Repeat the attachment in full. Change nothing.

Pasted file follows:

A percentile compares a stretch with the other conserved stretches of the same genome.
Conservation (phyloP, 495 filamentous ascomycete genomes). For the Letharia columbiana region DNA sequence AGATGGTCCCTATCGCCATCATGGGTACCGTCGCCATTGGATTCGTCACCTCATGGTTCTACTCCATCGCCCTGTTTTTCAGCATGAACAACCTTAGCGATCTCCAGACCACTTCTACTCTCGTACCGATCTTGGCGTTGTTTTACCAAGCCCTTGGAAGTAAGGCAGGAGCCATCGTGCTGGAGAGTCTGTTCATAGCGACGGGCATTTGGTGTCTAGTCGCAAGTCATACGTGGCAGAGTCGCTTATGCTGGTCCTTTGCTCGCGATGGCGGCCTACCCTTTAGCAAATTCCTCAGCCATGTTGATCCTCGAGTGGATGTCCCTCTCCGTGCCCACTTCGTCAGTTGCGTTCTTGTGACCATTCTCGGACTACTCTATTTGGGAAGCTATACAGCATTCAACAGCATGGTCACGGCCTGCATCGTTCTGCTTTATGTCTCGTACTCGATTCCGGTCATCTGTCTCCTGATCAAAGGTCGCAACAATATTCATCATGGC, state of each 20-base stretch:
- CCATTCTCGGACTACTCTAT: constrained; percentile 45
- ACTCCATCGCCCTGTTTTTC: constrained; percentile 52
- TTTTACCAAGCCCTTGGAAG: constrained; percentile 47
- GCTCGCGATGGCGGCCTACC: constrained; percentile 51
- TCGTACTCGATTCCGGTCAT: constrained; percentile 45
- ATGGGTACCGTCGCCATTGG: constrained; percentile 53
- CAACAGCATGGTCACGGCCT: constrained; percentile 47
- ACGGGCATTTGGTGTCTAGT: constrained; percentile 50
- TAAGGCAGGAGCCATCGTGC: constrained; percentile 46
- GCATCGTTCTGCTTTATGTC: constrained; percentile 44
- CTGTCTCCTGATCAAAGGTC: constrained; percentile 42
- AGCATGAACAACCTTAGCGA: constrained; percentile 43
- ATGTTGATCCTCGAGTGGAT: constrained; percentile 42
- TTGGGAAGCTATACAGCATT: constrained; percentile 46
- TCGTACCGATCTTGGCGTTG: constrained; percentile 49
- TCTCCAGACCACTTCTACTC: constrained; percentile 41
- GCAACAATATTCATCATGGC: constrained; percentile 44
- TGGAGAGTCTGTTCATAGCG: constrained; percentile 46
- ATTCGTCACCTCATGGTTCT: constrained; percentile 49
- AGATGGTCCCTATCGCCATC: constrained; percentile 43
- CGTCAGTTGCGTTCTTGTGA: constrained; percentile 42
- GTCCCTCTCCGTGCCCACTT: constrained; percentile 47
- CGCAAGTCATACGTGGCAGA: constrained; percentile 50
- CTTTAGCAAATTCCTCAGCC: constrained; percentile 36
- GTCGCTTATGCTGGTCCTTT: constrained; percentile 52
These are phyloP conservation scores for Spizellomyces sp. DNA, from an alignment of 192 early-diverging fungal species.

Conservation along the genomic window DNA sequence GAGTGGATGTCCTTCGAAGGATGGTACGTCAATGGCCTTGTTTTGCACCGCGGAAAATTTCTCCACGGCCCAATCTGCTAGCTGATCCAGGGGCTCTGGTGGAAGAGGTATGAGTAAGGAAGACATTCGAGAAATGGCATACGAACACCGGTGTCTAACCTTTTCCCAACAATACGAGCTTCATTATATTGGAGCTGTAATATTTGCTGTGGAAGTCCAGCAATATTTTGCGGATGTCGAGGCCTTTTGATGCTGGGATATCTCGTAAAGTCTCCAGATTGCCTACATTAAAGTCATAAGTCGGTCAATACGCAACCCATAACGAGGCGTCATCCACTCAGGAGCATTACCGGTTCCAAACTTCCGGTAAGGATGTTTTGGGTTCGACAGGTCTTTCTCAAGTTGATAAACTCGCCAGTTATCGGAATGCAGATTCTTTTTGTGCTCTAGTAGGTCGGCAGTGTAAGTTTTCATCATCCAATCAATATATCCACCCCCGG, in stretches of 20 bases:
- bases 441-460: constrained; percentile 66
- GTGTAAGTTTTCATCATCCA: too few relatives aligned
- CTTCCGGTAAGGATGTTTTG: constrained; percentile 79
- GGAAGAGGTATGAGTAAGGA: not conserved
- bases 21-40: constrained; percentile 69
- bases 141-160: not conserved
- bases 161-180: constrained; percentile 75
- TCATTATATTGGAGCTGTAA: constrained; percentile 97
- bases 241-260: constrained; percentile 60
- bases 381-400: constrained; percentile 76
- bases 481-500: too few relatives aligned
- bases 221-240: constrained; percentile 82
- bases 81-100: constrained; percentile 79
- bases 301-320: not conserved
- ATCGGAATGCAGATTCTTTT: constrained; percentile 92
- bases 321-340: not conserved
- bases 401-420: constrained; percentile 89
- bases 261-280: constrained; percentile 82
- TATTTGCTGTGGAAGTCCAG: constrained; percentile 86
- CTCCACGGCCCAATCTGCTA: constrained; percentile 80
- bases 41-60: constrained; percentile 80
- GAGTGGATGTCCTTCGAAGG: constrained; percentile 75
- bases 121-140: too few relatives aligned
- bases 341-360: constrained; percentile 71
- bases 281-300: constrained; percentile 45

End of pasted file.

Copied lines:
A percentile compares a stretch with the other conserved stretches of the same genome.
Conservation (phyloP, 495 filamentous ascomycete genomes). For the Letharia columbiana region DNA sequence AGATGGTCCCTATCGCCATCATGGGTACCGTCGCCATTGGATTCGTCACCTCATGGTTCTACTCCATCGCCCTGTTTTTCAGCATGAACAACCTTAGCGATCTCCAGACCACTTCTACTCTCGTACCGATCTTGGCGTTGTTTTACCAAGCCCTTGGAAGTAAGGCAGGAGCCATCGTGCTGGAGAGTCTGTTCATAGCGACGGGCATTTGGTGTCTAGTCGCAAGTCATACGTGGCAGAGTCGCTTATGCTGGTCCTTTGCTCGCGATGGCGGCCTACCCTTTAGCAAATTCCTCAGCCATGTTGATCCTCGAGTGGATGTCCCTCTCCGTGCCCACTTCGTCAGTTGCGTTCTTGTGACCATTCTCGGACTACTCTATTTGGGAAGCTATACAGCATTCAACAGCATGGTCACGGCCTGCATCGTTCTGCTTTATGTCTCGTACTCGATTCCGGTCATCTGTCTCCTGATCAAAGGTCGCAACAATATTCATCATGGC, state of each 20-base stretch:
- CCATTCTCGGACTACTCTAT: constrained; percentile 45
- ACTCCATCGCCCTGTTTTTC: constrained; percentile 52
- TTTTACCAAGCCCTTGGAAG: constrained; percentile 47
- GCTCGCGATGGCGGCCTACC: constrained; percentile 51
- TCGTACTCGATTCCGGTCAT: constrained; percentile 45
- ATGGGTACCGTCGCCATTGG: constrained; percentile 53
- CAACAGCATGGTCACGGCCT: constrained; percentile 47
- ACGGGCATTTGGTGTCTAGT: constrained; percentile 50
- TAAGGCAGGAGCCATCGTGC: constrained; percentile 46
- GCATCGTTCTGCTTTATGTC: constrained; percentile 44
- CTGTCTCCTGATCAAAGGTC: constrained; percentile 42
- AGCATGAACAACCTTAGCGA: constrained; percentile 43
- ATGTTGATCCTCGAGTGGAT: constrained; percentile 42
- TTGGGAAGCTATACAGCATT: constrained; percentile 46
- TCGTACCGATCTTGGCGTTG: constrained; percentile 49
- TCTCCAGACCACTTCTACTC: constrained; percentile 41
- GCAACAATATTCATCATGGC: constrained; percentile 44
- TGGAGAGTCTGTTCATAGCG: constrained; percentile 46
- ATTCGTCACCTCATGGTTCT: constrained; percentile 49
- AGATGGTCCCTATCGCCATC: constrained; percentile 43
- CGTCAGTTGCGTTCTTGTGA: constrained; percentile 42
- GTCCCTCTCCGTGCCCACTT: constrained; percentile 47
- CGCAAGTCATACGTGGCAGA: constrained; percentile 50
- CTTTAGCAAATTCCTCAGCC: constrained; percentile 36
- GTCGCTTATGCTGGTCCTTT: constrained; percentile 52
These are phyloP conservation scores for Spizellomyces sp. DNA, from an alignment of 192 early-diverging fungal species.

Conservation along the genomic window DNA sequence GAGTGGATGTCCTTCGAAGGATGGTACGTCAATGGCCTTGTTTTGCACCGCGGAAAATTTCTCCACGGCCCAATCTGCTAGCTGATCCAGGGGCTCTGGTGGAAGAGGTATGAGTAAGGAAGACATTCGAGAAATGGCATACGAACACCGGTGTCTAACCTTTTCCCAACAATACGAGCTTCATTATATTGGAGCTGTAATATTTGCTGTGGAAGTCCAGCAATATTTTGCGGATGTCGAGGCCTTTTGATGCTGGGATATCTCGTAAAGTCTCCAGATTGCCTACATTAAAGTCATAAGTCGGTCAATACGCAACCCATAACGAGGCGTCATCCACTCAGGAGCATTACCGGTTCCAAACTTCCGGTAAGGATGTTTTGGGTTCGACAGGTCTTTCTCAAGTTGATAAACTCGCCAGTTATCGGAATGCAGATTCTTTTTGTGCTCTAGTAGGTCGGCAGTGTAAGTTTTCATCATCCAATCAATATATCCACCCCCGG, in stretches of 20 bases:
- bases 441-460: constrained; percentile 66
- GTGTAAGTTTTCATCATCCA: too few relatives aligned
- CTTCCGGTAAGGATGTTTTG: constrained; percentile 79
- GGAAGAGGTATGAGTAAGGA: not conserved
- bases 21-40: constrained; percentile 69
- bases 141-160: not conserved
- bases 161-180: constrained; percentile 75
- TCATTATATTGGAGCTGTAA: constrained; percentile 97
- bases 241-260: constrained; percentile 60
- bases 381-400: constrained; percentile 76
- bases 481-500: too few relatives aligned
- bases 221-240: constrained; percentile 82
- bases 81-100: constrained; percentile 79
- bases 301-320: not conserved
- ATCGGAATGCAGATTCTTTT: constrained; percentile 92
- bases 321-340: not conserved
- bases 401-420: constrained; percentile 89
- bases 261-280: constrained; percentile 82
- TATTTGCTGTGGAAGTCCAG: constrained; percentile 86
- CTCCACGGCCCAATCTGCTA: constrained; percentile 80
- bases 41-60: constrained; percentile 80
- GAGTGGATGTCCTTCGAAGG: constrained; percentile 75
- bases 121-140: too few relatives aligned
- bases 341-360: constrained; percentile 71
- bases 281-300: constrained; percentile 45